The following is an excerpt from a work-in-progress called The Town I Live In.
This morning, walking around Downtown Fullerton, I passed a real estate office whose windows had been scratched by “taggers.” Window scratching is a particularly aggressive form of tagging, because it cannot merely be painted over. The windows must either be replaced or sand-blasted, which is quite expensive. I know, because I have had the windows of my business scratched.
This real estate office’s windows had been scratched more than I had ever seen. Every window was covered with scratches, some of them very deep and extensive. The windows of the neighboring businesses remained unscratched. I wondered, why were these windows scratched so extensively? I stared at the window for a while, and noticed that, near the bottom, were these words, “Equal Opportunity Housing.”
I don’t know much about real estate, but I do know that, until the 1970s, before the passage of the Rumford Fair Housing Act, it was often impossible for minorities (particularly Mexican-Americans) to get housing in Fullerton. This was because of racial “housing covenants” which explicitly excluded non-whites. This practice led to the housing segregation we have today, where most of the Mexican-American population in Fullerton live on the “other side of the tracks.”
Housing exclusion, coupled with job discrimination, led to the formation of gangs. Young Mexican-Americans, having had door after door closed in their faces, turned to gangs, where at least they could assert their solidarity and survive in a very racist place. This is not to excuse the violence and crime of the gangs, only to attempt to understand them.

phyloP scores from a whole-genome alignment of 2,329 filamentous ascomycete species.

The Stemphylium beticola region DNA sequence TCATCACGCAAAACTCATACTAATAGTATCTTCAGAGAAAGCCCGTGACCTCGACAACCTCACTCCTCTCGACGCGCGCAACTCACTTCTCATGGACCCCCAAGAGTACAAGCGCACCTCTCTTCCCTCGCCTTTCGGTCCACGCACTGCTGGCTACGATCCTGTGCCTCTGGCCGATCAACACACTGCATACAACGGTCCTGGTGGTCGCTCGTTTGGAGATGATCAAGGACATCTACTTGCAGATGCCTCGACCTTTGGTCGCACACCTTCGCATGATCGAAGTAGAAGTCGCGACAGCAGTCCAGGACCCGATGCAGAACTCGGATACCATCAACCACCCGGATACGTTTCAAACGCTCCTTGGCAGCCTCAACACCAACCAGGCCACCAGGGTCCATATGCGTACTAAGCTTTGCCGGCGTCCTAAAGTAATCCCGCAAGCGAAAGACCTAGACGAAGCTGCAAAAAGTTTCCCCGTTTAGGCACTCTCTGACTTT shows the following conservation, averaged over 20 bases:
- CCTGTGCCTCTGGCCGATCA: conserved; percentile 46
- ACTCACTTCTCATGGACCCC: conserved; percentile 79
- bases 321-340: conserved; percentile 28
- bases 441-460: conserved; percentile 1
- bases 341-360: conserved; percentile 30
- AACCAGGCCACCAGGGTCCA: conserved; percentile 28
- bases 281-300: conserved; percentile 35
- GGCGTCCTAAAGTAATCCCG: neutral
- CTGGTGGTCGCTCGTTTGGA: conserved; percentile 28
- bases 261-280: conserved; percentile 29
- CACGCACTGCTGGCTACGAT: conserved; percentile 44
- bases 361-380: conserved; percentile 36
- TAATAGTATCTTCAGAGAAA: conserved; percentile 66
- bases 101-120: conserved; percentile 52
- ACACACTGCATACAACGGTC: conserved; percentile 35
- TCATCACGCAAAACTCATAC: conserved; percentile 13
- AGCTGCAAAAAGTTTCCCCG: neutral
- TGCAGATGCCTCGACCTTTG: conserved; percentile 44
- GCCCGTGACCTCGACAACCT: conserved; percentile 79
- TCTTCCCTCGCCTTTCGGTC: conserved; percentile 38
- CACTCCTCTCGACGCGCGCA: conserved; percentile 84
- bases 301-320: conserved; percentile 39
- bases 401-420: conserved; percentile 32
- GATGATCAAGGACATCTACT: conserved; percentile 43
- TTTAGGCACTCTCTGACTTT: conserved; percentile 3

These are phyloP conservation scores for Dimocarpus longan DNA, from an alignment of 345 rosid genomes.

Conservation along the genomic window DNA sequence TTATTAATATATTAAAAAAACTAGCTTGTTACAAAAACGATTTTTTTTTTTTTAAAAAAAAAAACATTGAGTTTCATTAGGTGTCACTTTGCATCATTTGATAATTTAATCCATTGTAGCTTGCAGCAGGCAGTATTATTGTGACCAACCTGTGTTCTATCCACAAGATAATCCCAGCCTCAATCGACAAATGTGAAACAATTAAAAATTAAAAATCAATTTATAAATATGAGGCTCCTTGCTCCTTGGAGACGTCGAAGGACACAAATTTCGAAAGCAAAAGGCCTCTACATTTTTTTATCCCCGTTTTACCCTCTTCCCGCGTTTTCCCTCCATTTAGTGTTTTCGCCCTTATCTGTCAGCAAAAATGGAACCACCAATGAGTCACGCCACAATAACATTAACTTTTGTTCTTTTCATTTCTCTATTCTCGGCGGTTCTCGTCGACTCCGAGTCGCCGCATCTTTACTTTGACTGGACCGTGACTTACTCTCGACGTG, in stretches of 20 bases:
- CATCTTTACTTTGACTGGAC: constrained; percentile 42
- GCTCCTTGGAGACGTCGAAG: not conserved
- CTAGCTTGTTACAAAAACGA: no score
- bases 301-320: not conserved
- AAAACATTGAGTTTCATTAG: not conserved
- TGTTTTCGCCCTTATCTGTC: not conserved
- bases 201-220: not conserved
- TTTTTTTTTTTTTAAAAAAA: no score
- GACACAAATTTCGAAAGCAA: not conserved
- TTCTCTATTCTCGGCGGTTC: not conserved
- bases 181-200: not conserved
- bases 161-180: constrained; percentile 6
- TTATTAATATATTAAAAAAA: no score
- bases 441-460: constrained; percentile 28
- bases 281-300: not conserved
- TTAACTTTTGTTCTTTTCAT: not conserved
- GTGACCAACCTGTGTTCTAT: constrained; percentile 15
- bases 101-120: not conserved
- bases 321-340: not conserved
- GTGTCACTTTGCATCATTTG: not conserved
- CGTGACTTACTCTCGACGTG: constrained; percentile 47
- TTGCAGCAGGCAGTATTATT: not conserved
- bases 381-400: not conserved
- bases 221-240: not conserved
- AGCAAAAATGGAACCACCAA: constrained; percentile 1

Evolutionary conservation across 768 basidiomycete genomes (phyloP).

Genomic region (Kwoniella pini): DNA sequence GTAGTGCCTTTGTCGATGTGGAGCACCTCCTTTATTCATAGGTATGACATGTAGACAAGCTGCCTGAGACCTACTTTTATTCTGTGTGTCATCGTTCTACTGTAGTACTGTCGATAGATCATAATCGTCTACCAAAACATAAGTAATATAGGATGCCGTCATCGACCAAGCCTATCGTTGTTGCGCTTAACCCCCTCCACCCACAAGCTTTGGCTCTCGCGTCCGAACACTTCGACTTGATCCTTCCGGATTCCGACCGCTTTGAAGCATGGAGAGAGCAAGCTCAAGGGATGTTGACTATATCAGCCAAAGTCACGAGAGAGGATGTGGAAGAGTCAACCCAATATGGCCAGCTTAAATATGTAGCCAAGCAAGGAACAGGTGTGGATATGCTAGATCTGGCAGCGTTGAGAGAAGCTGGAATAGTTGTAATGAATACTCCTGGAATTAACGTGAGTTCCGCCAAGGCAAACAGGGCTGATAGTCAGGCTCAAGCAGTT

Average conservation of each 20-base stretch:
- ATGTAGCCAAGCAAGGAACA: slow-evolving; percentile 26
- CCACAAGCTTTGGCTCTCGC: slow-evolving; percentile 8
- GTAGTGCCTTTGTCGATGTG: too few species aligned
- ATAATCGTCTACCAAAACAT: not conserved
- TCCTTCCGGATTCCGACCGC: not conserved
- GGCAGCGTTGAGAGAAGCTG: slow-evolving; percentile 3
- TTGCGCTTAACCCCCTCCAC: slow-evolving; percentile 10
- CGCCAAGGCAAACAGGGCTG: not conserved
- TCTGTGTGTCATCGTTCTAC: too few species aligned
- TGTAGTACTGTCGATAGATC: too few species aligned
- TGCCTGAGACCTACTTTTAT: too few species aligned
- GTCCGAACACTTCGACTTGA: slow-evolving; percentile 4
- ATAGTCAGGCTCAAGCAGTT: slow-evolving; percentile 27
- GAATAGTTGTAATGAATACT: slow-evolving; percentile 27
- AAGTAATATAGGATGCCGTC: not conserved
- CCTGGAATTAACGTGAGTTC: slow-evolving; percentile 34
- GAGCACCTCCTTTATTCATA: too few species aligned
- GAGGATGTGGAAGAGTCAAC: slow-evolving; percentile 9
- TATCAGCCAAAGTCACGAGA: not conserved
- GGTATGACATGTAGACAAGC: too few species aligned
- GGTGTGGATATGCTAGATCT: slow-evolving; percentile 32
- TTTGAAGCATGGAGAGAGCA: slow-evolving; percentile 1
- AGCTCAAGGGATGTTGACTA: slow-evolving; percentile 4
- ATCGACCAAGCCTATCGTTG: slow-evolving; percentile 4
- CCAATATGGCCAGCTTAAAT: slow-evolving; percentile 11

Thinking about all of this, housing discrimination, job discrimination, gangs, real estate, I looked at the scratches on this real estate office and at the words “Equal Opportunity Housing.” It began to make sense, in a way. I have been reading the book Cry, the Beloved Country, which is about the segregation and social problems in South Africa at the middle of the 20th century. The crime and poverty of the African population in that book was often a direct result of the racist policies of the whites.
And then, this morning, getting my coffee, I glanced at the New York Times, and saw an article entitled “Mexico Drug War Bloodies Areas Thought Safe”. The article reads, “The Mexican drug war that has largely been defined by violence along the border is intensifying in interior and southern areas once thought clear of the carnage, broadening a conflict that has already overwhelmed the authorities and dispirited the public, according to analysts and new government data. Last week, two headless bodies were found in a smoldering minivan near the entrance to one of the largest and most expensive malls in Mexico City, generally considered a refuge from the grisly atrocities that have gripped other cities throughout the drug war. Two other cities considered safe just six months ago--Guadalajara and Veracruz--have experienced their own episodes of brutality: 26 bodies were left in the heart of Guadalajara late last year, on the eve of Latin America’s most prestigious book fair, and last month the entire police force in Veracruz was dismissed after state officials determined that it was too corrupt to patrol a city where 35 bodies were dumped on a road in September.”
And I thought of a short film I often show my classes called “Powder Keg”, directed by Alejandro Gonzalez Inarritu, which is about a US photo journalist shot in a war-torn Latin American country. As he is dying, he says, “What are we doing to this country? All this so that our yuppies can have their weekly lines of cocaine.”
And I thought about all the vicious anti-immigration rhetoric that is so common here in conservative Orange County, and the constant fear of deportation that many of my undocumented friends live in. And I thought, we are all more connected than we suspect. What we do here in America has ripple effects. I don’t claim to have the answer to these things. But they are worth considering.